Her extreme diversity program is based on the premise that America is still plagued by “systemic racism,” which she claims she saw first-hand while serving as a juror hearing criminal cases in Brooklyn. She told parents she was shocked to learn that every case involved a minority defendant. In the same May 2015 meeting with parents, she cited the GI Bill as proof of “white privilege,” claiming the popular post-World War II legislation only benefited white soldiers and their heirs, when in fact, black enrollment in colleges exploded under the GI Bill.

Most recently, parents were upset with her airing a documentary film lionizing leaders of the violent Black Panthers movement. On May 31, the Bank Street School screened “Black Panthers: Vanguard of the Revolution,” which depicts Panthers founder and convicted cop-killer Huey Newton as a martyr.

In 2013, moreover, parents expressed outrage over an email from Wahi that seemed to sympathize with Muslim terrorists after the Boston Marathon bombings.

The April 17, 2013, message — “From Anshu, our Director of Diversity and Community: The Boston Marathon — Another Perspective” — advised students and parents to “be mindful of stereotypes and dangerous ideas” regarding “Arabs (and) Muslims.”

It linked to an article titled “Let’s hope the Boston Marathon bomber is a white American.”

White students undergo weekly ‘deconstructing whiteness’ program at Northwestern University

White students undergo weekly ‘deconstructing whiteness’ program at Northwestern University

whitestudents1.Shutterstock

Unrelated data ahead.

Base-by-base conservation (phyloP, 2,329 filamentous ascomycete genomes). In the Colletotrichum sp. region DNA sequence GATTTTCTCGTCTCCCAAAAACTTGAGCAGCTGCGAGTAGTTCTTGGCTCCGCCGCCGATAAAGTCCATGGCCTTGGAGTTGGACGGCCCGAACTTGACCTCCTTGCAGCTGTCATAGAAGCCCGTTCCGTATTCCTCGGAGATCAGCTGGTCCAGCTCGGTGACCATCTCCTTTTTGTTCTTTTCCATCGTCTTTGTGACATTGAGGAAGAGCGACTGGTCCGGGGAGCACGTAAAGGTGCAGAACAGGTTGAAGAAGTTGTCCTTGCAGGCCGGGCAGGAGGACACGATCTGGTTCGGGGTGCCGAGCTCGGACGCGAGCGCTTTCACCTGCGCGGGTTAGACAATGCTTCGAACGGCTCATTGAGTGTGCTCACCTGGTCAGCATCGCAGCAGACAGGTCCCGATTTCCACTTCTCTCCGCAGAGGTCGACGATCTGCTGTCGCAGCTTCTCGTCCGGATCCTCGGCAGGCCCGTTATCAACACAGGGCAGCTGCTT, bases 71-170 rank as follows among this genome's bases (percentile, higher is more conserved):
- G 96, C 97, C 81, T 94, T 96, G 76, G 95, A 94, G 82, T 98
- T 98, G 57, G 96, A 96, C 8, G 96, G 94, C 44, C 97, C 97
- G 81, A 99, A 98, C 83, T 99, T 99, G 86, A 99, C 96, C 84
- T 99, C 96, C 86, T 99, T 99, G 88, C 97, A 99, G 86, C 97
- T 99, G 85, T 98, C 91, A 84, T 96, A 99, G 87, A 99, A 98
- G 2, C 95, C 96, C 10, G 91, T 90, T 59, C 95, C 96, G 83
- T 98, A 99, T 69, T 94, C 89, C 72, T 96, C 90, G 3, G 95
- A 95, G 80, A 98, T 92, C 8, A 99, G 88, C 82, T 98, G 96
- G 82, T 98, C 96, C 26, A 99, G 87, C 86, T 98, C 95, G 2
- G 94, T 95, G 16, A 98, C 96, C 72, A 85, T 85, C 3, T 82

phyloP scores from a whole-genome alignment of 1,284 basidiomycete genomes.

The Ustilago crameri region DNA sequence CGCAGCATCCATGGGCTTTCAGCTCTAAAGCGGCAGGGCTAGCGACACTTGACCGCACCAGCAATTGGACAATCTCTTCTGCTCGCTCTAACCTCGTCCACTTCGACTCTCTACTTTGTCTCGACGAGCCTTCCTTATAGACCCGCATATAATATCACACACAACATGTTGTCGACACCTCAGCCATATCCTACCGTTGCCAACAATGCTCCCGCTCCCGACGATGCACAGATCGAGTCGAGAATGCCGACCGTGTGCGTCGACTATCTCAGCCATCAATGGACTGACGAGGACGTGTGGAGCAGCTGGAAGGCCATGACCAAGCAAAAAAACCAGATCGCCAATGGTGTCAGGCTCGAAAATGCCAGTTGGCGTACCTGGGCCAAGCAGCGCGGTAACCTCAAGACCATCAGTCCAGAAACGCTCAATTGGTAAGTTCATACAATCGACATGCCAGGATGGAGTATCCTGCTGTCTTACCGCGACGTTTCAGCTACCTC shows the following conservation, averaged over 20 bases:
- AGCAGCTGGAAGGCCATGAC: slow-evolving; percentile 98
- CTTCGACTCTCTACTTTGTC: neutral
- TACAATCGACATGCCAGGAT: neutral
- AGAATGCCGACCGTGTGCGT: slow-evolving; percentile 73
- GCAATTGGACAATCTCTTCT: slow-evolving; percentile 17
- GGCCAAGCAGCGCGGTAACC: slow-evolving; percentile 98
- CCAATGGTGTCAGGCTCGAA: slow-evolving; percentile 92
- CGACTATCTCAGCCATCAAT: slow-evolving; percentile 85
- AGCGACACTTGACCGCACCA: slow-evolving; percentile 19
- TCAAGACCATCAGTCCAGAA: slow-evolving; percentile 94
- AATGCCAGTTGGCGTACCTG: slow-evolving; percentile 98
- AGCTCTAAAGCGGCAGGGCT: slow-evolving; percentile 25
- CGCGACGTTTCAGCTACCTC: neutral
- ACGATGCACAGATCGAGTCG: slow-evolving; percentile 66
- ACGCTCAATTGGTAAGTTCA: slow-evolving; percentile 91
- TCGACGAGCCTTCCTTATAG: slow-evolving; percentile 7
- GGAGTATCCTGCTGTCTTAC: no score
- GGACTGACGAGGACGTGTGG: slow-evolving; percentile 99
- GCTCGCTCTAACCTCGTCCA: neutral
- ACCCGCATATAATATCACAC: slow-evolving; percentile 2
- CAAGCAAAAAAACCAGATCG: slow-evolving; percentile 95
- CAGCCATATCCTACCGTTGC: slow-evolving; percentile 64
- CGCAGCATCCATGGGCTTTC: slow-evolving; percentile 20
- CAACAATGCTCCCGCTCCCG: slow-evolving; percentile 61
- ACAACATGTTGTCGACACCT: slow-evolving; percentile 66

White college students are undergoing a weekly “deconstructing whiteness” program at Northwestern University.The “6-part workshop series for undergraduate students who self-identify as white” launched in January and runs through March, according to the university’s website. Students enrolled chose to do so – it is voluntary.A spokesman for the prestigious private university located outside Chicago declined to give The College Fix details on the program, such as how many students enrolled and how it’s been received so far.
DeconstructingWhiteness“It’s part of Northwestern’s Social Justice Education effort to create learning opportunities for our students,” Bob Rowley, a spokesman for the campus, told The College Fix in an email, providing a link to the social justice webpage and adding: “Beyond that, we don’t have anything more for you on it.”According to a report in the campus newspaper, the workshops focus on “terminology used in conversations of race, the history and meaning of whiteness, white guilt and the difference between intellectualizing and feeling racism.”“There’s a lot of space on this campus for conversations to happen around issues of privilege and specifically around issues of white privilege,” Michele Enos, assistant director of the university’s Social Justice Education office, told The Daily Northwestern.A poster advertising the workshop series (shown above) posed rhetorical questions such as: “What is my role in doing anti-racist work?” or “why do I have to feel guilty about being white?” and “how can I talk about race as a white person?”The Daily Caller reports the events are hosted in collaboration with the university’s Women’s Center.“Students applying for the program are required to commit to attend all six sessions, seemingly preventing students from abandoning the program if they don’t like it or feel uncomfortable,” the Caller reports.

The program is a part of Northwestern’s “Social Justice Education” office, which “creates co-curricular educational opportunities in partnership with our student community that foster self-exploration, facilitate conversations across difference and support actions that create social change on campus,” according to its website.

Similar programming like the “Deconstruction Whiteness” workshop includes “student activism workshops” that end “racist cis-patriarchy” or programs that “navigate” real life diversity issues.